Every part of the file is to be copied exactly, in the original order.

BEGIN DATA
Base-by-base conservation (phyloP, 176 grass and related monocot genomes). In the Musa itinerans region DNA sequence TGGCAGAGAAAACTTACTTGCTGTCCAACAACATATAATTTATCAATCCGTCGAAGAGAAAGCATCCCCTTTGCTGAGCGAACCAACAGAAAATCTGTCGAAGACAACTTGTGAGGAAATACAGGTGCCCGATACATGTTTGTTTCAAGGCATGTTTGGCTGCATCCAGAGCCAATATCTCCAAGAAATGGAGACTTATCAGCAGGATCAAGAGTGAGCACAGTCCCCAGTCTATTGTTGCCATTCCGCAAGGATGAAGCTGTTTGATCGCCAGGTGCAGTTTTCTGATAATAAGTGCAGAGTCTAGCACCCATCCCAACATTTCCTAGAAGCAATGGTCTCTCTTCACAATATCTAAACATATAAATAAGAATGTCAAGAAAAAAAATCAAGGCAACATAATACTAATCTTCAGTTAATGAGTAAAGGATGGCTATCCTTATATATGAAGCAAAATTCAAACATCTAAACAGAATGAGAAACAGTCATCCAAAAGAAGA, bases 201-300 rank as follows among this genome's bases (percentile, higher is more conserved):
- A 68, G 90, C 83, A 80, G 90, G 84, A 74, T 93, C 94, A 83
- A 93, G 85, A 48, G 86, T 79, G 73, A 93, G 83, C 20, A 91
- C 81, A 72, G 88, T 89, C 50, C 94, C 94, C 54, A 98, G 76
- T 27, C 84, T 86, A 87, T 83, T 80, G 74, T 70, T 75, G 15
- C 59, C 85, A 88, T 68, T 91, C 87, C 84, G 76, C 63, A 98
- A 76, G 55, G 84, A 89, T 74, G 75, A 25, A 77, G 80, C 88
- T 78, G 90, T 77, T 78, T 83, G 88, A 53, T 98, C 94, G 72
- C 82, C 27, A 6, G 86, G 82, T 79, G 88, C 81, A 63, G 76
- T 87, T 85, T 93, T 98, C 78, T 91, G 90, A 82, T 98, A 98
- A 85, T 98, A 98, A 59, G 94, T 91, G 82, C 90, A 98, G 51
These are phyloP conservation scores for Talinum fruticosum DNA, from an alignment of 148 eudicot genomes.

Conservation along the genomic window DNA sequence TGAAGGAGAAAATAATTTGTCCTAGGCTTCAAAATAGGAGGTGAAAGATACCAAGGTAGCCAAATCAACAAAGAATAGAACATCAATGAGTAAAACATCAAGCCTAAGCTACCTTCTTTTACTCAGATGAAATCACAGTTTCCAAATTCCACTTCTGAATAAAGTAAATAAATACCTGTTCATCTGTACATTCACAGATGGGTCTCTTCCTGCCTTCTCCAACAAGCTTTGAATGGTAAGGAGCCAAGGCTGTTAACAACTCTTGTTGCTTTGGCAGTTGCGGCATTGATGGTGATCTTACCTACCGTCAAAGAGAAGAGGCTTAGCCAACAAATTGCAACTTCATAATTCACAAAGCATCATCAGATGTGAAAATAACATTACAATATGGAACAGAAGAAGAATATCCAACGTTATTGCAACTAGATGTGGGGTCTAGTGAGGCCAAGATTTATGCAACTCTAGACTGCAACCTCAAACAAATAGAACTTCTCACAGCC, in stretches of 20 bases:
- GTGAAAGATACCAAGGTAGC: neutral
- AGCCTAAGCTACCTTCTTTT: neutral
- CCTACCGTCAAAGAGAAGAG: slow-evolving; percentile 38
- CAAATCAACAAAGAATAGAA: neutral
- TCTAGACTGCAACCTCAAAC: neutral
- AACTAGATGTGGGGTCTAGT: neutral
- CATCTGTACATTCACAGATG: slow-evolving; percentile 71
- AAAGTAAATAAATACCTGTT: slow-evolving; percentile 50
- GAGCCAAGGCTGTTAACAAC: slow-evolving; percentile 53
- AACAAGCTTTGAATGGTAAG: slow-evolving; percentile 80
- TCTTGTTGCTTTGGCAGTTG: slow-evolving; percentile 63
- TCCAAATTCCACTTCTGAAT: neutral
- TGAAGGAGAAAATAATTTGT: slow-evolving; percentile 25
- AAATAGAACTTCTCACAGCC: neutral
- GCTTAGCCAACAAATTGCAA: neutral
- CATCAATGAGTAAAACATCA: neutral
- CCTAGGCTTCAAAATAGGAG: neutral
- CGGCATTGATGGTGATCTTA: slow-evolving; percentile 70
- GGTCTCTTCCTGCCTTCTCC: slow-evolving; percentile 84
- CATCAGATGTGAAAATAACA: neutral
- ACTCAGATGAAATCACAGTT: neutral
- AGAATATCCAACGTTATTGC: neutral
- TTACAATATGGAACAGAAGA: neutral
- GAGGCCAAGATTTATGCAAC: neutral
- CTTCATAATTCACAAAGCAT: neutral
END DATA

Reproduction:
Base-by-base conservation (phyloP, 176 grass and related monocot genomes). In the Musa itinerans region DNA sequence TGGCAGAGAAAACTTACTTGCTGTCCAACAACATATAATTTATCAATCCGTCGAAGAGAAAGCATCCCCTTTGCTGAGCGAACCAACAGAAAATCTGTCGAAGACAACTTGTGAGGAAATACAGGTGCCCGATACATGTTTGTTTCAAGGCATGTTTGGCTGCATCCAGAGCCAATATCTCCAAGAAATGGAGACTTATCAGCAGGATCAAGAGTGAGCACAGTCCCCAGTCTATTGTTGCCATTCCGCAAGGATGAAGCTGTTTGATCGCCAGGTGCAGTTTTCTGATAATAAGTGCAGAGTCTAGCACCCATCCCAACATTTCCTAGAAGCAATGGTCTCTCTTCACAATATCTAAACATATAAATAAGAATGTCAAGAAAAAAAATCAAGGCAACATAATACTAATCTTCAGTTAATGAGTAAAGGATGGCTATCCTTATATATGAAGCAAAATTCAAACATCTAAACAGAATGAGAAACAGTCATCCAAAAGAAGA, bases 201-300 rank as follows among this genome's bases (percentile, higher is more conserved):
- A 68, G 90, C 83, A 80, G 90, G 84, A 74, T 93, C 94, A 83
- A 93, G 85, A 48, G 86, T 79, G 73, A 93, G 83, C 20, A 91
- C 81, A 72, G 88, T 89, C 50, C 94, C 94, C 54, A 98, G 76
- T 27, C 84, T 86, A 87, T 83, T 80, G 74, T 70, T 75, G 15
- C 59, C 85, A 88, T 68, T 91, C 87, C 84, G 76, C 63, A 98
- A 76, G 55, G 84, A 89, T 74, G 75, A 25, A 77, G 80, C 88
- T 78, G 90, T 77, T 78, T 83, G 88, A 53, T 98, C 94, G 72
- C 82, C 27, A 6, G 86, G 82, T 79, G 88, C 81, A 63, G 76
- T 87, T 85, T 93, T 98, C 78, T 91, G 90, A 82, T 98, A 98
- A 85, T 98, A 98, A 59, G 94, T 91, G 82, C 90, A 98, G 51
These are phyloP conservation scores for Talinum fruticosum DNA, from an alignment of 148 eudicot genomes.

Conservation along the genomic window DNA sequence TGAAGGAGAAAATAATTTGTCCTAGGCTTCAAAATAGGAGGTGAAAGATACCAAGGTAGCCAAATCAACAAAGAATAGAACATCAATGAGTAAAACATCAAGCCTAAGCTACCTTCTTTTACTCAGATGAAATCACAGTTTCCAAATTCCACTTCTGAATAAAGTAAATAAATACCTGTTCATCTGTACATTCACAGATGGGTCTCTTCCTGCCTTCTCCAACAAGCTTTGAATGGTAAGGAGCCAAGGCTGTTAACAACTCTTGTTGCTTTGGCAGTTGCGGCATTGATGGTGATCTTACCTACCGTCAAAGAGAAGAGGCTTAGCCAACAAATTGCAACTTCATAATTCACAAAGCATCATCAGATGTGAAAATAACATTACAATATGGAACAGAAGAAGAATATCCAACGTTATTGCAACTAGATGTGGGGTCTAGTGAGGCCAAGATTTATGCAACTCTAGACTGCAACCTCAAACAAATAGAACTTCTCACAGCC, in stretches of 20 bases:
- GTGAAAGATACCAAGGTAGC: neutral
- AGCCTAAGCTACCTTCTTTT: neutral
- CCTACCGTCAAAGAGAAGAG: slow-evolving; percentile 38
- CAAATCAACAAAGAATAGAA: neutral
- TCTAGACTGCAACCTCAAAC: neutral
- AACTAGATGTGGGGTCTAGT: neutral
- CATCTGTACATTCACAGATG: slow-evolving; percentile 71
- AAAGTAAATAAATACCTGTT: slow-evolving; percentile 50
- GAGCCAAGGCTGTTAACAAC: slow-evolving; percentile 53
- AACAAGCTTTGAATGGTAAG: slow-evolving; percentile 80
- TCTTGTTGCTTTGGCAGTTG: slow-evolving; percentile 63
- TCCAAATTCCACTTCTGAAT: neutral
- TGAAGGAGAAAATAATTTGT: slow-evolving; percentile 25
- AAATAGAACTTCTCACAGCC: neutral
- GCTTAGCCAACAAATTGCAA: neutral
- CATCAATGAGTAAAACATCA: neutral
- CCTAGGCTTCAAAATAGGAG: neutral
- CGGCATTGATGGTGATCTTA: slow-evolving; percentile 70
- GGTCTCTTCCTGCCTTCTCC: slow-evolving; percentile 84
- CATCAGATGTGAAAATAACA: neutral
- ACTCAGATGAAATCACAGTT: neutral
- AGAATATCCAACGTTATTGC: neutral
- TTACAATATGGAACAGAAGA: neutral
- GAGGCCAAGATTTATGCAAC: neutral
- CTTCATAATTCACAAAGCAT: neutral